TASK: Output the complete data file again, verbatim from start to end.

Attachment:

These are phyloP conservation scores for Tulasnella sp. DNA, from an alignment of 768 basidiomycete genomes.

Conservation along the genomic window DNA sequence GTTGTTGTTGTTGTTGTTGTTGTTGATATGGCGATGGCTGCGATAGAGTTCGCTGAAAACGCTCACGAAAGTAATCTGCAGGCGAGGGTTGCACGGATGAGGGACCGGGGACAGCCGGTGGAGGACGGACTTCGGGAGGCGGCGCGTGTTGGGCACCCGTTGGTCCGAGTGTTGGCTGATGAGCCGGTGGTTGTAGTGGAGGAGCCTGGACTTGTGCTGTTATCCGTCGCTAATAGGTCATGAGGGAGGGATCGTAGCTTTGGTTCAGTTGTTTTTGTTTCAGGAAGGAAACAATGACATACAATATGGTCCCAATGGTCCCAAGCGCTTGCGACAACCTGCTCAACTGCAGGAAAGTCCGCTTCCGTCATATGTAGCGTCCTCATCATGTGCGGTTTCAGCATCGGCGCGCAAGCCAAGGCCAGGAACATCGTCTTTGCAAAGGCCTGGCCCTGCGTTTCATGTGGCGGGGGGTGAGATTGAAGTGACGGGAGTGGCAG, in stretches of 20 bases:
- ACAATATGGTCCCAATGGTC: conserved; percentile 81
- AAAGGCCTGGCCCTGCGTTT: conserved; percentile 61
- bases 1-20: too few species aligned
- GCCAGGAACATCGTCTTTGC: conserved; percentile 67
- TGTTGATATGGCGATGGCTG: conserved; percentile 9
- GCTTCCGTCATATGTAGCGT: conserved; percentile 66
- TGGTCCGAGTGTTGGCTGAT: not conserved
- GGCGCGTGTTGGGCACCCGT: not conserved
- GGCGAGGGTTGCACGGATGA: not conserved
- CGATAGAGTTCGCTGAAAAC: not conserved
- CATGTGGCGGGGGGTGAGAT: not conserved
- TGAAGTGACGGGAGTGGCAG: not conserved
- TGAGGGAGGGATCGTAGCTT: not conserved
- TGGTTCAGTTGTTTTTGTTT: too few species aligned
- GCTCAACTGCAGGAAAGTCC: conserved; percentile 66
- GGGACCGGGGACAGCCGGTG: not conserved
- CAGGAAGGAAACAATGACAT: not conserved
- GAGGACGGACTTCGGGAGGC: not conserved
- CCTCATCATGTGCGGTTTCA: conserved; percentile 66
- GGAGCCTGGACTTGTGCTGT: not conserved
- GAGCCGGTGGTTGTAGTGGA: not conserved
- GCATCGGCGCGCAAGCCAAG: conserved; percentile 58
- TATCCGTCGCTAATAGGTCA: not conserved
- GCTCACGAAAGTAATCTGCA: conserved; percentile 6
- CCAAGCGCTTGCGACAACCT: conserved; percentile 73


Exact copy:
These are phyloP conservation scores for Tulasnella sp. DNA, from an alignment of 768 basidiomycete genomes.

Conservation along the genomic window DNA sequence GTTGTTGTTGTTGTTGTTGTTGTTGATATGGCGATGGCTGCGATAGAGTTCGCTGAAAACGCTCACGAAAGTAATCTGCAGGCGAGGGTTGCACGGATGAGGGACCGGGGACAGCCGGTGGAGGACGGACTTCGGGAGGCGGCGCGTGTTGGGCACCCGTTGGTCCGAGTGTTGGCTGATGAGCCGGTGGTTGTAGTGGAGGAGCCTGGACTTGTGCTGTTATCCGTCGCTAATAGGTCATGAGGGAGGGATCGTAGCTTTGGTTCAGTTGTTTTTGTTTCAGGAAGGAAACAATGACATACAATATGGTCCCAATGGTCCCAAGCGCTTGCGACAACCTGCTCAACTGCAGGAAAGTCCGCTTCCGTCATATGTAGCGTCCTCATCATGTGCGGTTTCAGCATCGGCGCGCAAGCCAAGGCCAGGAACATCGTCTTTGCAAAGGCCTGGCCCTGCGTTTCATGTGGCGGGGGGTGAGATTGAAGTGACGGGAGTGGCAG, in stretches of 20 bases:
- ACAATATGGTCCCAATGGTC: conserved; percentile 81
- AAAGGCCTGGCCCTGCGTTT: conserved; percentile 61
- bases 1-20: too few species aligned
- GCCAGGAACATCGTCTTTGC: conserved; percentile 67
- TGTTGATATGGCGATGGCTG: conserved; percentile 9
- GCTTCCGTCATATGTAGCGT: conserved; percentile 66
- TGGTCCGAGTGTTGGCTGAT: not conserved
- GGCGCGTGTTGGGCACCCGT: not conserved
- GGCGAGGGTTGCACGGATGA: not conserved
- CGATAGAGTTCGCTGAAAAC: not conserved
- CATGTGGCGGGGGGTGAGAT: not conserved
- TGAAGTGACGGGAGTGGCAG: not conserved
- TGAGGGAGGGATCGTAGCTT: not conserved
- TGGTTCAGTTGTTTTTGTTT: too few species aligned
- GCTCAACTGCAGGAAAGTCC: conserved; percentile 66
- GGGACCGGGGACAGCCGGTG: not conserved
- CAGGAAGGAAACAATGACAT: not conserved
- GAGGACGGACTTCGGGAGGC: not conserved
- CCTCATCATGTGCGGTTTCA: conserved; percentile 66
- GGAGCCTGGACTTGTGCTGT: not conserved
- GAGCCGGTGGTTGTAGTGGA: not conserved
- GCATCGGCGCGCAAGCCAAG: conserved; percentile 58
- TATCCGTCGCTAATAGGTCA: not conserved
- GCTCACGAAAGTAATCTGCA: conserved; percentile 6
- CCAAGCGCTTGCGACAACCT: conserved; percentile 73